Why Do You Perform This Scan?
The Foetal Anomaly scan is a necessary scan to check whether your unborn baby has any congenital defects.
This scan also checks whether your baby has any anatomical irregularities. Your doctor will check the:
- outline of the head
- largeness and uniformity of the heart chambers and heart valves
- how the great blood vessels are oriented
- to check if the spine straightens normally and is covered by skin
- bones in the legs or arms
- hands and feet
- fingers and toes
- sex of your child
- facial features for conditions like cleft lip or cleft palate
- location of the placenta and if the amniotic fluid is enough
The physical appearance of these organs is a good indicator of genetic conditions in the baby. More tests can be applied to further understand whether your baby is suffering from such conditions or not. If your baby is suffering from any issue, then doctors will take the necessary action to manage the progression of further damage.
The diagnostic accuracy may not be 100 per cent accurate and can vary due to multiple factors, such as maternal obesity, abdominal scars, foetal position and reduced amniotic fluid.
4. Growth Scans
It’s normally done when you are 32 to 36 weeks (or eight to nine months) pregnant. This scan is important in that your doctor can keep track of how your little one is growing. Expect some baby height measurements during your visits to the doctor during this time, too.
Why Do You Perform This Scan?
As you end the second trimester and enter the third, your baby should be growing properly, and this scan affirms the same.
The doctor will check:
- That the amniotic fluid levels are enough, which sheds light on if the baby is healthy or not.
- The position of the baby in the womb and the location of the placenta. This information will be important in helping medical professionals decide the best possible way for you to give birth to your baby – either as a normal delivery or a C-section.
List of Scans During Pregnancy That Are Optional
1. Foetal Echocardiogram
Fetal echocardiograms are very alike to ultrasound. The main difference is that it is much more specific. The sound waves are projected to plot out what the heart looks like. The scan is usually between 18 to 24 weeks of pregnancy and allows the medical professionals to:
- Analyse your little one’s internal heart structure. This helps determine if the heart has grown properly.
- Check if the heart is functioning properly. They will check whether blood is flowing irregularly through the heart or whether it is beating abnormally.
2. Colour Doppler Scans
Your doctors can also employ a more special ultrasound scan called the Doppler ultrasound. Colour Doppler scans are undertaken during the second trimester (between 20-22 weeks of pregnancy) and the third trimester.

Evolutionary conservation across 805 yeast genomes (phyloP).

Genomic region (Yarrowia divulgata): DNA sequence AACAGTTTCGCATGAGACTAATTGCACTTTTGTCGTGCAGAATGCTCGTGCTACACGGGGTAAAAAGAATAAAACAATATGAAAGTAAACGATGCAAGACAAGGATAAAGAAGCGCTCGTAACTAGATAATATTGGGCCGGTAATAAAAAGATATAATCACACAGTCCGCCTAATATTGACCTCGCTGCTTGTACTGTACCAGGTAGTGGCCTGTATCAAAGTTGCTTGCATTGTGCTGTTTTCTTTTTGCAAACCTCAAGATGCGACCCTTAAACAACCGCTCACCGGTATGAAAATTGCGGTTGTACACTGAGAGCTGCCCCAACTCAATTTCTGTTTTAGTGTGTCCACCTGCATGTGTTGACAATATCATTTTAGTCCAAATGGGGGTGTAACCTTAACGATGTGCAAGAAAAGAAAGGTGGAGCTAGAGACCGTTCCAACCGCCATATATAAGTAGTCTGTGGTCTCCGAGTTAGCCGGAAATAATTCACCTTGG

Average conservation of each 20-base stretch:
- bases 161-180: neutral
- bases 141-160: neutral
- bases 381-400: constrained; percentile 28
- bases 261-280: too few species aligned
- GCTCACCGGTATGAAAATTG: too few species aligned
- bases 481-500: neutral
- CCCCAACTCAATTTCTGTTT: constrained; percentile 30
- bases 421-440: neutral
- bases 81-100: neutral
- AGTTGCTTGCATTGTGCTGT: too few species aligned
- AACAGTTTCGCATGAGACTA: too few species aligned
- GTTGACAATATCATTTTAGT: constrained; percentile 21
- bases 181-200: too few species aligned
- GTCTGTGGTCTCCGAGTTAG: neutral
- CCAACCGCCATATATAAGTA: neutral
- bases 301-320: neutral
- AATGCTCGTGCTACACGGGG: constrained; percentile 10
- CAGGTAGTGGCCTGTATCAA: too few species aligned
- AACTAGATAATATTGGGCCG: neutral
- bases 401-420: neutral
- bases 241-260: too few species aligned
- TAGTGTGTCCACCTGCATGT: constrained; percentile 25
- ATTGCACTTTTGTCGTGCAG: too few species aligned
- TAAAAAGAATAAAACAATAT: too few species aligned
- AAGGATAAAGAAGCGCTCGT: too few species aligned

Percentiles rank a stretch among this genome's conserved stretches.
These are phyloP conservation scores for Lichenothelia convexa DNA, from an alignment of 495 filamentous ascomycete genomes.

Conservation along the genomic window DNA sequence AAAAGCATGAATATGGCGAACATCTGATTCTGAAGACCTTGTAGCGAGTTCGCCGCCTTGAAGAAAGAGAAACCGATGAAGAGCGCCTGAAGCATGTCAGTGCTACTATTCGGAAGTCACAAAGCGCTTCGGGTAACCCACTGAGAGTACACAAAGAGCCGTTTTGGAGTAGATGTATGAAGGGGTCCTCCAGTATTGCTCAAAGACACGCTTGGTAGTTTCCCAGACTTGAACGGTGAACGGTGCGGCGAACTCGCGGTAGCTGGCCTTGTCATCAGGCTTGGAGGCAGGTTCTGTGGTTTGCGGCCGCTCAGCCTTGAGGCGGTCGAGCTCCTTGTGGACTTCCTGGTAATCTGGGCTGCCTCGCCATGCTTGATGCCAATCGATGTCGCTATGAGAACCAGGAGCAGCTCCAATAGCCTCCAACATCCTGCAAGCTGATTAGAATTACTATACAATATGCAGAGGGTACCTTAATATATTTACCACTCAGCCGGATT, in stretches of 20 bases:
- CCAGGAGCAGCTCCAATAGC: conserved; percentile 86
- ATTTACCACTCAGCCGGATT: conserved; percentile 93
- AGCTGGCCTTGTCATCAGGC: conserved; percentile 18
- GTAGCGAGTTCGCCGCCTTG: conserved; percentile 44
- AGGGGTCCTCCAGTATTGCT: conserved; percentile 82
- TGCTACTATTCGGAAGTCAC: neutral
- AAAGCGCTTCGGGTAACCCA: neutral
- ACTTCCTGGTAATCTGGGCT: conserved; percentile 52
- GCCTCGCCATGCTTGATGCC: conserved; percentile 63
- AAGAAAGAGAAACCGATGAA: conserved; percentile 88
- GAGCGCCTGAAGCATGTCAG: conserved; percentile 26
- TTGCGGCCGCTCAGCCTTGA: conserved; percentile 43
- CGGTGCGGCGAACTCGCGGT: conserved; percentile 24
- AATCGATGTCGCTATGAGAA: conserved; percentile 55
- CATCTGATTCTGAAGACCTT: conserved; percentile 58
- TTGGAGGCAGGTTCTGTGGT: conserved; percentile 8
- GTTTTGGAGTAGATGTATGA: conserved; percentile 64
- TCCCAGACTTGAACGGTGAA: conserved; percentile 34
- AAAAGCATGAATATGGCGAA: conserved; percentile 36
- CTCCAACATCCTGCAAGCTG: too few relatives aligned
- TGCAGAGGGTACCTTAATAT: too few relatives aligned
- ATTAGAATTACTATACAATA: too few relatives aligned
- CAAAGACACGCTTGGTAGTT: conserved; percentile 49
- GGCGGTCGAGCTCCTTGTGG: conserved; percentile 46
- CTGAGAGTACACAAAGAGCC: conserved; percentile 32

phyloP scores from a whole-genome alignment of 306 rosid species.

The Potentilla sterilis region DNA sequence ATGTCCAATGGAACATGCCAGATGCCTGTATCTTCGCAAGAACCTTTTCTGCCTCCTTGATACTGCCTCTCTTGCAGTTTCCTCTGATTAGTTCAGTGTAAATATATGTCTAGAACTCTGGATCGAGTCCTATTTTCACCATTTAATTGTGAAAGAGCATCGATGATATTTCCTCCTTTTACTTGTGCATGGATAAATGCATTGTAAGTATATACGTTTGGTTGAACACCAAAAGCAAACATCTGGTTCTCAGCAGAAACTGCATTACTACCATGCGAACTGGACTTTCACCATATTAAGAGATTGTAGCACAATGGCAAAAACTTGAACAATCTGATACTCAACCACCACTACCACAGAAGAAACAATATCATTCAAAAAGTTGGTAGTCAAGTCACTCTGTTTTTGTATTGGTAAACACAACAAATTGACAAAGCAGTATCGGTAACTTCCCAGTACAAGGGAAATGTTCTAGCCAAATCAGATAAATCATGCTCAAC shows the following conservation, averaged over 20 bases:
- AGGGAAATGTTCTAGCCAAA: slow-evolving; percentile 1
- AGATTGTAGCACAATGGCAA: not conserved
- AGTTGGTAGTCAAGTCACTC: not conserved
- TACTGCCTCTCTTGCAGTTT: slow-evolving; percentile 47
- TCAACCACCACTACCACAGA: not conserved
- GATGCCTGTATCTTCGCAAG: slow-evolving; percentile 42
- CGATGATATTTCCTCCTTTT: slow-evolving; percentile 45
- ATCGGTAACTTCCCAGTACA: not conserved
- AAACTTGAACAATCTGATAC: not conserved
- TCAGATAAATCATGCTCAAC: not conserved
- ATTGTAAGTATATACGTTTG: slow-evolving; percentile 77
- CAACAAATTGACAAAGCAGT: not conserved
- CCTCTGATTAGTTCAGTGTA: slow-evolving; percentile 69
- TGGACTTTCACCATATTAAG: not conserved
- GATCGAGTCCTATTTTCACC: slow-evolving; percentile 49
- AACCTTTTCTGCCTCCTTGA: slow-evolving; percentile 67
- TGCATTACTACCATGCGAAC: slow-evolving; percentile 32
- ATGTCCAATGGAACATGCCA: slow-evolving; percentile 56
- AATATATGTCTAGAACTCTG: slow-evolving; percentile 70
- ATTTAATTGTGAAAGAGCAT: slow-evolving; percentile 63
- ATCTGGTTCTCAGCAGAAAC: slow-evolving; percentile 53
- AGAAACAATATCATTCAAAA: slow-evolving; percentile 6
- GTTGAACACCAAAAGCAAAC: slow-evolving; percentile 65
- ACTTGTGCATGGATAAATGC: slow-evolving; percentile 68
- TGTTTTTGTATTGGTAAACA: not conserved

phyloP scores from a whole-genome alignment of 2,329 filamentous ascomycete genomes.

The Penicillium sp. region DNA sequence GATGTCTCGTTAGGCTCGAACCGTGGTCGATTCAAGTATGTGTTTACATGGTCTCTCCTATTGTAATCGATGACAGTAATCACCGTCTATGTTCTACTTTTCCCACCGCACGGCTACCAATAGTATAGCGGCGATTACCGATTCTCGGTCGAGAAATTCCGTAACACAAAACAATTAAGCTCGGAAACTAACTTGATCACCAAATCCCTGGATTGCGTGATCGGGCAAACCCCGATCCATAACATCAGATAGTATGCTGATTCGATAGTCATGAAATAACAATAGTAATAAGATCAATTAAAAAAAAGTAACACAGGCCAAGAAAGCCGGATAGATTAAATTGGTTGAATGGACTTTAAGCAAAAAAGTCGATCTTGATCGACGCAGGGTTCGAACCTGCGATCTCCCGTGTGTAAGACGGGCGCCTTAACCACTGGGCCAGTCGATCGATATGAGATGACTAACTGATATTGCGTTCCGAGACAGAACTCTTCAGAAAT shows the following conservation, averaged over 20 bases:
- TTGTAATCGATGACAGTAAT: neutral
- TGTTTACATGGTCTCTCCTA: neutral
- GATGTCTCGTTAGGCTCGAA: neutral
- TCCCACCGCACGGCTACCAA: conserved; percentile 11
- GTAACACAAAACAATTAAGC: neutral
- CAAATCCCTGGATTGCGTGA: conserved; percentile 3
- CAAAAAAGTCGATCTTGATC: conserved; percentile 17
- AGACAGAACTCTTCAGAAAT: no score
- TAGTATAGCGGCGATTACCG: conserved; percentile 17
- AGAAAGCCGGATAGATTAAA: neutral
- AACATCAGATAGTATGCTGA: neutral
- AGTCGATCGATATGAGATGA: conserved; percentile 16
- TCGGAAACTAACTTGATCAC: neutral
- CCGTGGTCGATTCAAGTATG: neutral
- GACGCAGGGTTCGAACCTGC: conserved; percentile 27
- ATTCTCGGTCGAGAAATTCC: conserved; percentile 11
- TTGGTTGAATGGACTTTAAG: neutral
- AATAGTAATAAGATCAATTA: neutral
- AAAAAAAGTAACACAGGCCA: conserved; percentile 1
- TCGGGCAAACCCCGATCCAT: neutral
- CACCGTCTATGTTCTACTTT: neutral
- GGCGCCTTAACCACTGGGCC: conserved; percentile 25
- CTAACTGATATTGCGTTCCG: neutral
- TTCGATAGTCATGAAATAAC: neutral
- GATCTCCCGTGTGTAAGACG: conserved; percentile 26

You can use this ultrasound to check for information, such as:
- If your baby has delayed physical growth or development
- To confirm whether the baby has anaemia (below-average haemoglobin levels) or not
- The current state of blood flowing through the placenta
- The general health and biophysical profile of the baby
3. 3D/4D Ultrasonography Scans
Using special imaging software, these scans provide a clear, lifelike, 3D image of the baby, and may have quality like that of photos.
Such scans aid your doctors in observing your little one’s heart and interior organs. These scans are mostly done 24-28 weeks (or about seven months) into your pregnancy to determine if any anatomical deformities are present.
Note that 4D scans are simply the 3D version of your bundle of joy as he moves around in your womb.
Why Do You Perform This Scan?
There are two main reasons why expectant mums might choose to take a 3D/4D scan:
- A 3D/4D ultrasound scan helps medical professionals to check any malformations seen through a normal ultrasound
- Parents-to-be are treated to the beautiful sight of their baby’s face and physical appearance (especially with 4D scans) while still in the womb
However, 3D/4D scans aren’t perfect, either. Not everything (primarily structures and facial features) can be visualised if there isn’t enough amniotic fluid bathing the unborn baby. It’s also concerning if the baby is oriented backwards in the uterus. Many hospitals in Singapore provide 3D/4D scanning.
Scans And Tests Needed In The Post-Pandemic Era?
The COVID-19 pandemic has changed the face of healthcare and we now need more firewalls in place to keep the health risks to a minimum. For expecting mums, the pandemic has brought a certain degree of uncertainty as to what changes on the medical front.
While we now need to follow all kinds of precautions right from wearing a face mask to maintaining social distancing, there’s no change in the number of tests and scans that we do. There is limited clinical information and data available to see the long-term effects of the COVID-19 virus. And so, the consequences of the infection on pregnant women are uncertain.
However, expecting mothers have restricted respiratory capacity and are in an immunosuppressed state, which makes them susceptible to viruses and infections. The coronavirus puts them at a higher risk of having a lung infection or congestion that will put the mother and the baby’s life in danger.
Your doctor will recommend minimising visiting public space. A COVID-19 test may be necessary on a regular basis if you frequently travel. Please speak to your healthcare provider for more details and to gauge a clear understanding of how to proceed forward.
You need to take a COVID-19 test if you show any of the following symptoms:
- loss of smell or tastes
- high temperature
- shortness of breath
Meanwhile, you will need to stay under quarantine for at least seven days until your test results arrive, and your doctor can then decide the course of action depending on the results.